Are vector bundles isomorphic when their transition functions are homotopic?

I'm in the process of trying to understand the equivalence between two different approaches to vector bundles, namely defining them to be smooth surjections $E\to B$ that are locally isomorphic to projections $U_\alpha\times\mathbb{R}^n\to U_\alpha$, and defining them to be collections of transition functions $g_{\alpha\beta}:U_\alpha\cap U_\beta\to\mathrm{GL}_n(\mathbb{R})$ which satisfy the trivial ($g_{\alpha\alpha}=\mathrm{id}$) and cocycle ($g_{\beta\gamma}g_{\alpha\beta}=g_{\alpha\gamma}$) identities.

Where I'm stuck right now is in trying to prove the following, intuitively true, statement: given an open cover $B=\bigcup U_\alpha$ and two collections of transition functions $g_{\alpha\beta},h_{\alpha\beta}:U_\alpha\cap U_\beta\to\mathrm{GL}_n(\mathbb{R})$ for which the $g_{\alpha\beta}$ are homotopic to the $h_{\alpha\beta}$ via a family of transition functions, the vector bundles they define are isomorphic. To rephrase my hypotheses, I'm saying that we have homotopies $g_{\alpha\beta}^t:(U_\alpha\cap U_\beta)\times I \to \mathrm{GL}_n(\mathbb{R})$ from $g_{\alpha\beta}^0=g_{\alpha\beta}$ to $g_{\alpha\beta}^1=h_{\alpha\beta}$, and for each $t\in I$, the $g_{\alpha\beta}^t$ form a family of transition functions.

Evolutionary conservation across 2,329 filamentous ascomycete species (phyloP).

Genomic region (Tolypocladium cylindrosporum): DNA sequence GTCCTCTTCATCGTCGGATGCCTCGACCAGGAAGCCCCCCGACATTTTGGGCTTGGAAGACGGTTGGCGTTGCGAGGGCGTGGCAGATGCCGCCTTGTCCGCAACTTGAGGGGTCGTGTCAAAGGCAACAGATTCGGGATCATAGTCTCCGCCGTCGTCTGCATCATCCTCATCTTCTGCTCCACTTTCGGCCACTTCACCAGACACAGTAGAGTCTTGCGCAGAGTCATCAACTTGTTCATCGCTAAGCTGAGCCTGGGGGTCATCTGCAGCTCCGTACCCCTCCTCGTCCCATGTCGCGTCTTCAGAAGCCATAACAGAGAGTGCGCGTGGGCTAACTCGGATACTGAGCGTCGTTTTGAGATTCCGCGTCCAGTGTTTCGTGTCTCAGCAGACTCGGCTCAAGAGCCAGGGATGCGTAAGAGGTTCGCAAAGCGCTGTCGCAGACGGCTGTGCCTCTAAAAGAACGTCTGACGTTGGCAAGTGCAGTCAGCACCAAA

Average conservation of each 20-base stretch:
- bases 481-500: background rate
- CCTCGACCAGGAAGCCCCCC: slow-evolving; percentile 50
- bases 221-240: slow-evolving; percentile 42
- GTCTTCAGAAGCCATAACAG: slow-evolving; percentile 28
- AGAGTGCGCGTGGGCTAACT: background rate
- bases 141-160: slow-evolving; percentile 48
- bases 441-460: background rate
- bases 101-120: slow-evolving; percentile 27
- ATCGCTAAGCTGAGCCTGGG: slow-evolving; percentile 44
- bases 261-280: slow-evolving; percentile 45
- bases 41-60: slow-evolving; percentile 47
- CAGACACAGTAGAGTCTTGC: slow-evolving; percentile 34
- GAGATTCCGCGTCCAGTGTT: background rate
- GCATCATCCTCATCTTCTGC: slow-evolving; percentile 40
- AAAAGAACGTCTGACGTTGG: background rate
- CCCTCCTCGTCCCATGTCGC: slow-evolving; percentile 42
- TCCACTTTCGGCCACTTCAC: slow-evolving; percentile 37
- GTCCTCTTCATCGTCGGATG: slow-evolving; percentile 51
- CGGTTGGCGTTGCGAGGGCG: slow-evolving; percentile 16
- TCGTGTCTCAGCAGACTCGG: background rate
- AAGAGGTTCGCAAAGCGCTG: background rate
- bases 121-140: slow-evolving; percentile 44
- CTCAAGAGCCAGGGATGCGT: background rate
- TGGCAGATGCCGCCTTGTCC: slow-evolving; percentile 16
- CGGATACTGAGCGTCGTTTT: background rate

I find this to be intuitively true because "vector bundles being isomorphic" to me is a "rigid" property, so that if $E_t$ is the vector bundle defined by the $g_{\alpha\beta}^t$, then if $t=t_0$ were the first point at which the isomorphism class of $E_t$ changes, we should expect some problem to arise there.

So, I'd like to ask for a proof of my claim if it's true, or a counterexample if it is false. If I could ask further, what about the converse? Also, what happens if we remove the requirement that the $g_{\alpha\beta}$ be homotopic to the $h_{\alpha\beta}$ via a family of transition functions, and just require that for each $\alpha,\beta$, they are homotopic?

Given a «homotopy of transition functions» $(g_{\alpha,\beta}^t)$ you can construct a vector bundle on $B\times [0,1]$ whose restriction to $B\times\{0\}$ and to $B\times\{1\}$ are your vector bundles $E_0$ and $E_1$.